Even though it is a chilly winter morning, the sun is shining and the studio of Geelong-based artist Darren McGinn is cosy, warmed by a glowing wood fire. A cat is lounging on the most comfortable chair in the room, firmly ensconced on a sheepskin rug while McGinn’s dog Fubuki, lies contentedly on the floor in front of the combustion heater. The atmosphere is relaxed, homely even, and the earthy aroma of freshly worked clay permeates the air. Natural light floods through the southeast windows and scattered around the studio are random curiosities that McGinn has collected – a basket of thongs, a bin of old signage, and a booty of marine paraphernalia gathered from around the Bellarine Peninsula. At one end of the room, a few well-used pottery wheels are waiting for action and around the corner in an adjoining room, a couple of imposing kilns are loaded with pottery ready to be fired.
McGinn has plans to expand the studio to include a bronze casting foundry and hopes to have it operational within the next 12 months. As a recipient of the coveted ArtStart Grant of $10,000 awarded by the Australia Council for the Arts, McGinn is one step closer to realising his dream. At 52, McGinn doesn’t exactly fit the emerging artist stereotype; however, he points out that as a recent visual art graduate he was eligible for the funding – he completed his PhD thesis Identity and Community Versus Non-place in 2011 through the University of Tasmania.
“Finishing my PhD was a major milestone even though it just about killed me. Another pinnacle was cracking the Australia Council ArtStart funding. I am tickled pink. This is a well equipped studio but with the ArtStart Grant, it is about to become even better,” McGinn says.
A keen fisherman and surfer, McGinn spends a lot of time around Point Lonsdale and Queenscliff “my spirit of place” and loves to collect found objects to use in his sculptural assemblages to explore maritime themes with a strong visual narrative. A vintage name plate, ‘Dawn’, from an old couta boat stands on the window sill. McGinn says this will be included, along with a large wooden rudder, in a new sculpture he is developing. He plans to articulate the sculpture so that it will move in the wind like a weathervane. The work references the couta fishing fleets that once worked the along the Surfcoast and will incorporate aspects of old marine navigation systems.
Dotted here and there around the studio, an extraordinary collection of some of his quirky and often humorous ceramic pieces – vintage caravans, glazed chooks, cartoon ducks, winged gumboots – all intermingle happily with neatly stored tools and equipment. Although the studio is packed with an eclectic assortment of ‘stuff’, everything has its rightful place and everywhere rich textures and inviting patinas delight the eye.
McGinn has worked in this studio for over 15 years, not only fashioning sculptural pieces but also creating functional ceramic ware inspired by the aesthetics of quality Noritake porcelain. His pieces are made from Southern Ice porcelain, a translucent white clay which he describes as “sexy stuff” that “needs a lot of manipulation and caressing to harness its best”. It is internationally recognised as one the world’s best porcelain bodies. Ceramics is a medium McGinn returns to time and again, even though he usually works with timber, light and found objects.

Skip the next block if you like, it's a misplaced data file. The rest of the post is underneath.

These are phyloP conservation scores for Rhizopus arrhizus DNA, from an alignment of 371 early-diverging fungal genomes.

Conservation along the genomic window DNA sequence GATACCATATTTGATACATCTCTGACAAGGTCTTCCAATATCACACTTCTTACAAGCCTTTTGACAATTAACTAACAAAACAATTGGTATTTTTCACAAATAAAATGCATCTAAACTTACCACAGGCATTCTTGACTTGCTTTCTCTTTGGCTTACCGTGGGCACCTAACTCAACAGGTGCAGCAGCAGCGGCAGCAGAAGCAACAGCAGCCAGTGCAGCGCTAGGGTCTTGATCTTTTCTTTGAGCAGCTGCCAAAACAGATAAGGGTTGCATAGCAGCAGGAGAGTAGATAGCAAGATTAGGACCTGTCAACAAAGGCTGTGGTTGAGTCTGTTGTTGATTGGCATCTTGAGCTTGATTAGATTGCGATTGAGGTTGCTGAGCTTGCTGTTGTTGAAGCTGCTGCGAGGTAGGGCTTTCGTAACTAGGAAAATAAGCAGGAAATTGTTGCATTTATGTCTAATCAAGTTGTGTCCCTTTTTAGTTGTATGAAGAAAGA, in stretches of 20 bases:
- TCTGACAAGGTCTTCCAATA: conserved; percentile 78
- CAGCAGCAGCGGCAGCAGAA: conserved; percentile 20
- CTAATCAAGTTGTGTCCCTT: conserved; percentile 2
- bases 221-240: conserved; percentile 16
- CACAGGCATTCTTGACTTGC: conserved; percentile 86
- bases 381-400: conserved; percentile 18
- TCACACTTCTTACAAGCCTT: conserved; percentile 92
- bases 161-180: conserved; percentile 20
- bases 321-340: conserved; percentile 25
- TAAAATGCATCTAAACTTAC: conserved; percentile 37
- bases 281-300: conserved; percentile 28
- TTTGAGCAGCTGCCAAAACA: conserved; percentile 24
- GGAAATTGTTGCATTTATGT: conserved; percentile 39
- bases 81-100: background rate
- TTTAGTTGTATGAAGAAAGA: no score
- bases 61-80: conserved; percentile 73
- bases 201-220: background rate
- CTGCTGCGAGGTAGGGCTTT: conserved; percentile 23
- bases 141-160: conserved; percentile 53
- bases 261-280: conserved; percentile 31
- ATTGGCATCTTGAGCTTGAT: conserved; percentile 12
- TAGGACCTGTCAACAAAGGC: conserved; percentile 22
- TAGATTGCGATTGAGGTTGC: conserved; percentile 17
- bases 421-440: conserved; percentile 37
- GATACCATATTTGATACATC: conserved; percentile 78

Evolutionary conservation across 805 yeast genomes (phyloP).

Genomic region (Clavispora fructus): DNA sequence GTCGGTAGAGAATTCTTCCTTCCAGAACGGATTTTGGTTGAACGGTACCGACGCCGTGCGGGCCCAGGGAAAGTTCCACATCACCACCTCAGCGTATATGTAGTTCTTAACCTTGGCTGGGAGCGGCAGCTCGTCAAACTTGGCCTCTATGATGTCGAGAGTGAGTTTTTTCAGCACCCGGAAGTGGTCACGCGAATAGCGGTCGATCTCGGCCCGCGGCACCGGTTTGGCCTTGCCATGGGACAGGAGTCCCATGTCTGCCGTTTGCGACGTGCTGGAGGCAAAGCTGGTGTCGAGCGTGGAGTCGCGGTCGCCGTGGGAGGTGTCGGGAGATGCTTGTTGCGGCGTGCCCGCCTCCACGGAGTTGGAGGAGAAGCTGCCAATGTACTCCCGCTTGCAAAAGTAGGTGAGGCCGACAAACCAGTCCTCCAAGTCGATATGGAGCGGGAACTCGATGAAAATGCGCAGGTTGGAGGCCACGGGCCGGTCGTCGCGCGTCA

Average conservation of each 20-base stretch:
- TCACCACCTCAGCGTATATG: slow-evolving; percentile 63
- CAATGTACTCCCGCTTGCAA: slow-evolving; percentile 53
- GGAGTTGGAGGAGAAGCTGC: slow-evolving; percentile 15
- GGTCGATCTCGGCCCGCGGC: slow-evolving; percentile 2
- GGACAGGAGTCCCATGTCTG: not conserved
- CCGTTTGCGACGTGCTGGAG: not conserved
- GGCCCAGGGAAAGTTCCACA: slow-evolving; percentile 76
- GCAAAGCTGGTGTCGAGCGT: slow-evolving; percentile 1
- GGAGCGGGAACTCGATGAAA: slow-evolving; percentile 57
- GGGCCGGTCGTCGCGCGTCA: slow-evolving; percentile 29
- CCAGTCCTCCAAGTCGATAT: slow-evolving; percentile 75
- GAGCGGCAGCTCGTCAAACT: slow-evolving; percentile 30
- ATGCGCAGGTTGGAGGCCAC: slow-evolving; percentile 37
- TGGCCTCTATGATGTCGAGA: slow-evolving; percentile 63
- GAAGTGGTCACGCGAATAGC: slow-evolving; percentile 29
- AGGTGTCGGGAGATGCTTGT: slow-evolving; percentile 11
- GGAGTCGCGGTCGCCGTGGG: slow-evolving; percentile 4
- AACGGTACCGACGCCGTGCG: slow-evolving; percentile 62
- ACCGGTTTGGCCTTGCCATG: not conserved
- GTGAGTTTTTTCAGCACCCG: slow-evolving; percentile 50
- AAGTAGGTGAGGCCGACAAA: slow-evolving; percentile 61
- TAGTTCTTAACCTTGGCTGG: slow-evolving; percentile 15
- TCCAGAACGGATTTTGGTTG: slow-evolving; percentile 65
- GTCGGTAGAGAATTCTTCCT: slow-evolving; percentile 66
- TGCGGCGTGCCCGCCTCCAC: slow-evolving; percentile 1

“It is one of those love affairs that I go back to. I think it is the science of ceramics that I find fascinating,” McGinn says. “The trials and tribulations of the whole firing cycle and system really gets you in. If you are a bit of a pyromaniac, it is fantastic. It is great to make something that is so impermanent, permanent. Once it’s fired, it’s vitrified and it’s there forever.”
Earlier this year, McGinn opened his studio to the public and under the enterprise StudioMade, started ceramic and sculpture classes which are tailored to meet the student’s individual interests. With a focus on processes and techniques to help students to realise their concepts, McGinn says it is important to keep class sizes small (only four students) so he can give each student his full attention.
“We say on our website ‘Be your own curriculum’,” he says. “Whatever people want to do, this studio can do it.”
Formerly a lecturer at The Gordon and Deakin University, McGinn originally studied at Melbourne Teacher’s College and has been teaching ceramics for nearly thirty years. He is now enjoying the freedom of running his own courses, liberated from the constraints of the tertiary education system.
“I was fed up with bureaucracy and institutions,” he says. “I wanted to deinstitutionalise myself and to teach without all the encumbrances of bureaucracy that goes on behind the scenes. It is great to get back to the coalface.”
After the rigours of academia, McGinn or ‘Dr Daz’ as his mates now call him, is pouring all his energy into StudioMade. Three hour classes are offered five days a week from Tuesday to Saturday, with a shorter children’s class held on Thursdays. Classes are available for beginners to advanced students and bookings are now open for term three.
McGinn is a master of his craft and StudioMade gives students the opportunity to learn from a leading Australian contemporary ceramicist. With the recent closure of several art courses in Geelong, McGinn’s StudioMade will make a valuable contribution to art education in the region.
43 Gurr St, East Geelong
Term 3 classes start 18 July
Ph: 0425 401 479